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About a year ago, I was complaining about dating online, and eHarmony gave me a free month trial. I gave it a go. Met one guy who was very serious about getting into a relationship, and also seemingly interested in me having his child within a month. At that time I just wasn’t ready. I have to admit I hopped back on this past week out of curiosity, and there was a killer $6/month deal so I’m giving it a try. I like eHarmony because people go there when they are serious. It’s not a hookup site. They should let you search openly, though, and not just wait to be matched.
I tried eHarmony when my Match relationship (see above) didn’t work out and my ex went back on Match, which had all the ingredients for an awkward “matching” scenario to happen. eHarmony was one of the first players in the game to come out, and they are more expensive and consequently, eHarmony wants you to believe, more relevant and less geared towards hook-ups. While this may be true, the set-up process takes an act of Congress to get through, and once I was finally on it ($60 later), I found that the matching process isn’t as fun and apparently full of suburbanites.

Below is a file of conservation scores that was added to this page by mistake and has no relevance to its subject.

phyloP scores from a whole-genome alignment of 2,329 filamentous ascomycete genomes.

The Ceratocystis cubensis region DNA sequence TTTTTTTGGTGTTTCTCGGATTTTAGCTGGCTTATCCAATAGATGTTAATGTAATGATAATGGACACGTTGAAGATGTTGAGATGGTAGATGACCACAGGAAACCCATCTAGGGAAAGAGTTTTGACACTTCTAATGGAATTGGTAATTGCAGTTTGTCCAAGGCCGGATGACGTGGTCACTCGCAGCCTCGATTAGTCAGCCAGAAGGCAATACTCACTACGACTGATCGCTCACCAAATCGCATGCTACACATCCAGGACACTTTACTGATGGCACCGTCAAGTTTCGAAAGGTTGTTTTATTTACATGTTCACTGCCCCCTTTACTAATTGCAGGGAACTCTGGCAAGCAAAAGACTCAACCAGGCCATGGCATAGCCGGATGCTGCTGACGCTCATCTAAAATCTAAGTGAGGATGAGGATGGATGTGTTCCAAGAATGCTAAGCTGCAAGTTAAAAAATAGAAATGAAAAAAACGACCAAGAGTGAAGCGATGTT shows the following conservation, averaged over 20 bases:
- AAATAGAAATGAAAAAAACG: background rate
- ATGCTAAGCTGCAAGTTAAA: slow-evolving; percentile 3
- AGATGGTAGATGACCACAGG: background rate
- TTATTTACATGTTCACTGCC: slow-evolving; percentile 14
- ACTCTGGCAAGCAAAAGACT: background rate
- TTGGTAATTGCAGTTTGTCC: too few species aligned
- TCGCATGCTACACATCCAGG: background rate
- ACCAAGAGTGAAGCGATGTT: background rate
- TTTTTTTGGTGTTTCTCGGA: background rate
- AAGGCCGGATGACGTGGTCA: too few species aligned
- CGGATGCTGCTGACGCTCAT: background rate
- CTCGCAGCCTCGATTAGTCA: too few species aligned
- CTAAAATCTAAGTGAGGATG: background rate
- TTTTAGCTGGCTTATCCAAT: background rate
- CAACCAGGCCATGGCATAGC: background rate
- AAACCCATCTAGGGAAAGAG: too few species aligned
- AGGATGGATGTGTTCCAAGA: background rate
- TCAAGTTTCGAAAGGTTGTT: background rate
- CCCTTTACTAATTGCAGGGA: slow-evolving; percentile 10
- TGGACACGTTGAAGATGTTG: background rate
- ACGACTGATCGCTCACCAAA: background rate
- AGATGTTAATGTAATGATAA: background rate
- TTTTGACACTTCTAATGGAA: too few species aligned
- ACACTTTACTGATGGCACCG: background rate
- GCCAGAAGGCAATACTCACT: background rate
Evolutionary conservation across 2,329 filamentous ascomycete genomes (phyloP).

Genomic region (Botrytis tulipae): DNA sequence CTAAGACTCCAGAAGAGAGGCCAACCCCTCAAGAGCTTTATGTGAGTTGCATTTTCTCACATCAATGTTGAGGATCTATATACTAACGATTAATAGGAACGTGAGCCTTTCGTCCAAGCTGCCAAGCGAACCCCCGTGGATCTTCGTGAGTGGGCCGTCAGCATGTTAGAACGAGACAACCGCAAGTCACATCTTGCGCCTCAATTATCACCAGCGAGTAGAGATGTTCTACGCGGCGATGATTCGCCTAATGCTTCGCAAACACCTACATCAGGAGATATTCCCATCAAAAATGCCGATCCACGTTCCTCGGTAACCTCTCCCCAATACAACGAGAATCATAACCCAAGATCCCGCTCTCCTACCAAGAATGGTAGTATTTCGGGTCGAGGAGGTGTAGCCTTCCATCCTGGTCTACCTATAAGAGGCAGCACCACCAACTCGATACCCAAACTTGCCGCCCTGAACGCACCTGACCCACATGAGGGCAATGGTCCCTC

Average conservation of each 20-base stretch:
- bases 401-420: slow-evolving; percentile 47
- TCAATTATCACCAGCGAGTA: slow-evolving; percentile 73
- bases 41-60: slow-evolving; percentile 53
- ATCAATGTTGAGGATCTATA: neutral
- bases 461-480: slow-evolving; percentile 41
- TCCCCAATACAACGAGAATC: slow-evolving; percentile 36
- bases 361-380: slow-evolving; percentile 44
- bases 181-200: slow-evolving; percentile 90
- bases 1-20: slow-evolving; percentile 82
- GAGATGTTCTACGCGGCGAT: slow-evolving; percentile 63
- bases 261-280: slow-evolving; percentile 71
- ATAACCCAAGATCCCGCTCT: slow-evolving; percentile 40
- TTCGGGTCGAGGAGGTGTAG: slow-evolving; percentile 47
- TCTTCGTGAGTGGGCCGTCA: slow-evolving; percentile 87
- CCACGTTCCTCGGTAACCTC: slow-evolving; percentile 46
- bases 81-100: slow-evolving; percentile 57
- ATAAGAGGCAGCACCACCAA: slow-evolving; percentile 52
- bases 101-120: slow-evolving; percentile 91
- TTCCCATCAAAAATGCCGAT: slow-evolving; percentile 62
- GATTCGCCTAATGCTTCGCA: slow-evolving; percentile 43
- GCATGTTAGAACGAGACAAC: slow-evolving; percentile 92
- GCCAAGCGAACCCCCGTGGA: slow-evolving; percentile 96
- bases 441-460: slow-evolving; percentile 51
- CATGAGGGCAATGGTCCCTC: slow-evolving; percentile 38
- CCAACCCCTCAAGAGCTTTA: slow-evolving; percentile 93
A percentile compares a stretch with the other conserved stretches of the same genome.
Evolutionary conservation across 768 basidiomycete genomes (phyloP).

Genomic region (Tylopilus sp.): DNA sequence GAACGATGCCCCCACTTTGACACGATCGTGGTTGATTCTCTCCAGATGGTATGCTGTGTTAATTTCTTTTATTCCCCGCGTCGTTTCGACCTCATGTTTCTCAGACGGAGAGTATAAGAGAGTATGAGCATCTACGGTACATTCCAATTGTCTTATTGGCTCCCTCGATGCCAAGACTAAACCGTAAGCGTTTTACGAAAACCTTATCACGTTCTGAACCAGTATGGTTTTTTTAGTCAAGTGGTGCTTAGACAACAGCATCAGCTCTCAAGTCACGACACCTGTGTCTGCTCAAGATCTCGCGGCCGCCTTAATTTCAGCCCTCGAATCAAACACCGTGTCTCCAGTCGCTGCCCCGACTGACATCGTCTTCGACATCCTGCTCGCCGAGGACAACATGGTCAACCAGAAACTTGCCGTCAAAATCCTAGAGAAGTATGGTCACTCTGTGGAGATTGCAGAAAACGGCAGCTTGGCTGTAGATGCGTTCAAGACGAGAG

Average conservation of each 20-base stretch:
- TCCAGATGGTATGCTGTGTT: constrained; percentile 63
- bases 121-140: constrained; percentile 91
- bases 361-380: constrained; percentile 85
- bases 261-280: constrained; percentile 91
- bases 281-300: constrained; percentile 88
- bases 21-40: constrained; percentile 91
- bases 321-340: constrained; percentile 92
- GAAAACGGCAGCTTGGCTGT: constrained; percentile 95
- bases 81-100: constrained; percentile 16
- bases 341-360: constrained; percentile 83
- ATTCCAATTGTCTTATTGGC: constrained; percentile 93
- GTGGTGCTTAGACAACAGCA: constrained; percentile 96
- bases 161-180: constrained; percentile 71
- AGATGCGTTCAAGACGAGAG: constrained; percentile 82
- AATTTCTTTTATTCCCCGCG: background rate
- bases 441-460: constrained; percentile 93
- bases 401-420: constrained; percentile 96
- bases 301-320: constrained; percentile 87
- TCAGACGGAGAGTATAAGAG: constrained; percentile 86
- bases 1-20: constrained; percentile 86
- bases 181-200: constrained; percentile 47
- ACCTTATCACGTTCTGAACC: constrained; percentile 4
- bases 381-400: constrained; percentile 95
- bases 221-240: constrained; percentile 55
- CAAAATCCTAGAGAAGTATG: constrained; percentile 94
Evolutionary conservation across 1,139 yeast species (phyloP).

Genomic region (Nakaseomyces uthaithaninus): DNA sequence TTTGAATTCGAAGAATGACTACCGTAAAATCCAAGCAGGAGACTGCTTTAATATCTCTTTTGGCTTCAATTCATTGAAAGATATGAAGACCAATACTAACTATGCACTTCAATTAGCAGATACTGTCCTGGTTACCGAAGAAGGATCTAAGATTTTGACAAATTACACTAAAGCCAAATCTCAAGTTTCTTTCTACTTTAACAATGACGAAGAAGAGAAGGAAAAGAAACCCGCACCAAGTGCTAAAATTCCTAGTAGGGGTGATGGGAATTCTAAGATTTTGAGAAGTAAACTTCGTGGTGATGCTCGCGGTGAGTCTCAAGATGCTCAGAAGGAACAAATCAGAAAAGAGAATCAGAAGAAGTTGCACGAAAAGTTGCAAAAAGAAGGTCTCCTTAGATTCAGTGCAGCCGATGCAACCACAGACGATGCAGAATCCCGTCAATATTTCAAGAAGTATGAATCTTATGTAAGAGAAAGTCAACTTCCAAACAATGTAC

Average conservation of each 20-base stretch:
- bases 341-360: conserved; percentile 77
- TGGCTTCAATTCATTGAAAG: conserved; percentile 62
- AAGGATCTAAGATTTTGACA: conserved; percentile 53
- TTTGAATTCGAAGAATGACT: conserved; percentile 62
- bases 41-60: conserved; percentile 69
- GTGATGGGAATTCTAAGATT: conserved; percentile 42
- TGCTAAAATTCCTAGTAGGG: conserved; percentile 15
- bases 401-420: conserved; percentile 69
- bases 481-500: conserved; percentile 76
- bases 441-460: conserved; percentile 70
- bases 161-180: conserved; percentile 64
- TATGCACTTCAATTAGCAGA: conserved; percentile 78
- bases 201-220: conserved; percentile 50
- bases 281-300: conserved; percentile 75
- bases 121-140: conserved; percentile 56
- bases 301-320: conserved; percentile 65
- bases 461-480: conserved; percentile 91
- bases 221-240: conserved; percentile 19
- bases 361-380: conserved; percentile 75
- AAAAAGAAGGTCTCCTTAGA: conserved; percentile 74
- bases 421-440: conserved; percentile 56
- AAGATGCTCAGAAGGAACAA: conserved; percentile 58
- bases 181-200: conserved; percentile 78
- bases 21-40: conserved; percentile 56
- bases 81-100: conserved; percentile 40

….and that’s the story of how I dated a gay guy. Thank you, eHarmony.
I tried this site more as an experiment than for dating purposes, as I thought the concept behind it was brilliant. Suggest a date you’d like to go on — whether it be restaurant hopping down Division or going to a Cubs game. Out of all the sites, it felt the most sincere, but I was dated out at the time so I dropped my profile. The selection is not as big here, as everyone seems to be on OkCupid or Tinder, but I recommend it for someone looking to try online dating for the first time.
I’m a week in, so I’m in that crack addict phase that Brandy described earlier. So far I’ve noticed two things: 1.) The conversations with guys are much more witty than any other site I’ve been on. 2.) Average height is under six feet. I’m a tall woman…who loves high heels….so this can be problematic. And no, it’s not because I’m some asshole who will only go out with 6’3” guys. I mean, I certainly wouldn’t turn one away. But I’ve had one too many guys point out my height as a deal breaker. For them. Apparently not everyone can take note from Keith Urban and Nicole Kidman.